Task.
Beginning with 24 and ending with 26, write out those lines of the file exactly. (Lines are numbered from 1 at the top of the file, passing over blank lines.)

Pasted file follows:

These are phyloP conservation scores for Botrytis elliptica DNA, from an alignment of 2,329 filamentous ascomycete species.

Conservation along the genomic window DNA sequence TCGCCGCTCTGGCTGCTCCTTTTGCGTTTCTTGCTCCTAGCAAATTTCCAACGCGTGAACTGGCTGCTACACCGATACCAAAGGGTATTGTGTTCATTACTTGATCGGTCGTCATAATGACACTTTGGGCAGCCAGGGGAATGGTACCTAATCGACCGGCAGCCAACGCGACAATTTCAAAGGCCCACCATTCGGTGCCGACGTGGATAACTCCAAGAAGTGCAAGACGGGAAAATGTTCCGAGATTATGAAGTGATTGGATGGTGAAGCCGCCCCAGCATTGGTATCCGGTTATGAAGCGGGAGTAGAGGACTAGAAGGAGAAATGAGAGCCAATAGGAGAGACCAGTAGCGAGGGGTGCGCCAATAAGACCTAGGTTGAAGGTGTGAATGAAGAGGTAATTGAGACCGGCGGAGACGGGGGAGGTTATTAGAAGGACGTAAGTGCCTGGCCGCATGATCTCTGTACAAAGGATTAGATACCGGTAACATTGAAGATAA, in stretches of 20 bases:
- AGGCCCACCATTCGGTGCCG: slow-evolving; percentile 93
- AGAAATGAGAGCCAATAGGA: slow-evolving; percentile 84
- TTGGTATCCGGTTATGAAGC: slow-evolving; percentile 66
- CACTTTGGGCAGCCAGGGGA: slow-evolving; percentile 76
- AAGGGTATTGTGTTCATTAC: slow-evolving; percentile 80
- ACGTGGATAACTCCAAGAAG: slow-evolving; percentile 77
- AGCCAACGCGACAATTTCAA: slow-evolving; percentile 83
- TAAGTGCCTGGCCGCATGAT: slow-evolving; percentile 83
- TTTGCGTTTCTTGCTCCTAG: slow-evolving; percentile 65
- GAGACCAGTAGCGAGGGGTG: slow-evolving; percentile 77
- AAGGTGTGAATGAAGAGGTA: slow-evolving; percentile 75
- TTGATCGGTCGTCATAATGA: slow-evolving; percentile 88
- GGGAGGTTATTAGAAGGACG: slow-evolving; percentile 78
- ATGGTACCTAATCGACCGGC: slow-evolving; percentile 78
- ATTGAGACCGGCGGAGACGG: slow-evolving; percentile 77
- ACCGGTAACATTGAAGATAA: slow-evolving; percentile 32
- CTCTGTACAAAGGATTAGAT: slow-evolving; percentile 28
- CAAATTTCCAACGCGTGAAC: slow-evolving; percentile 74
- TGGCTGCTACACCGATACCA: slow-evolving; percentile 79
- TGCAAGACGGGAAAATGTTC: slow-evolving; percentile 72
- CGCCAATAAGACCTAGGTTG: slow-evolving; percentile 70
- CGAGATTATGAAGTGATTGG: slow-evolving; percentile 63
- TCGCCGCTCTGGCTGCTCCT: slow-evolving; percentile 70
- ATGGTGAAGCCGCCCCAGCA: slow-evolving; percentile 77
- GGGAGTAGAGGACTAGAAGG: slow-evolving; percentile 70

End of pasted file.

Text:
- CGAGATTATGAAGTGATTGG: slow-evolving; percentile 63
- TCGCCGCTCTGGCTGCTCCT: slow-evolving; percentile 70
- ATGGTGAAGCCGCCCCAGCA: slow-evolving; percentile 77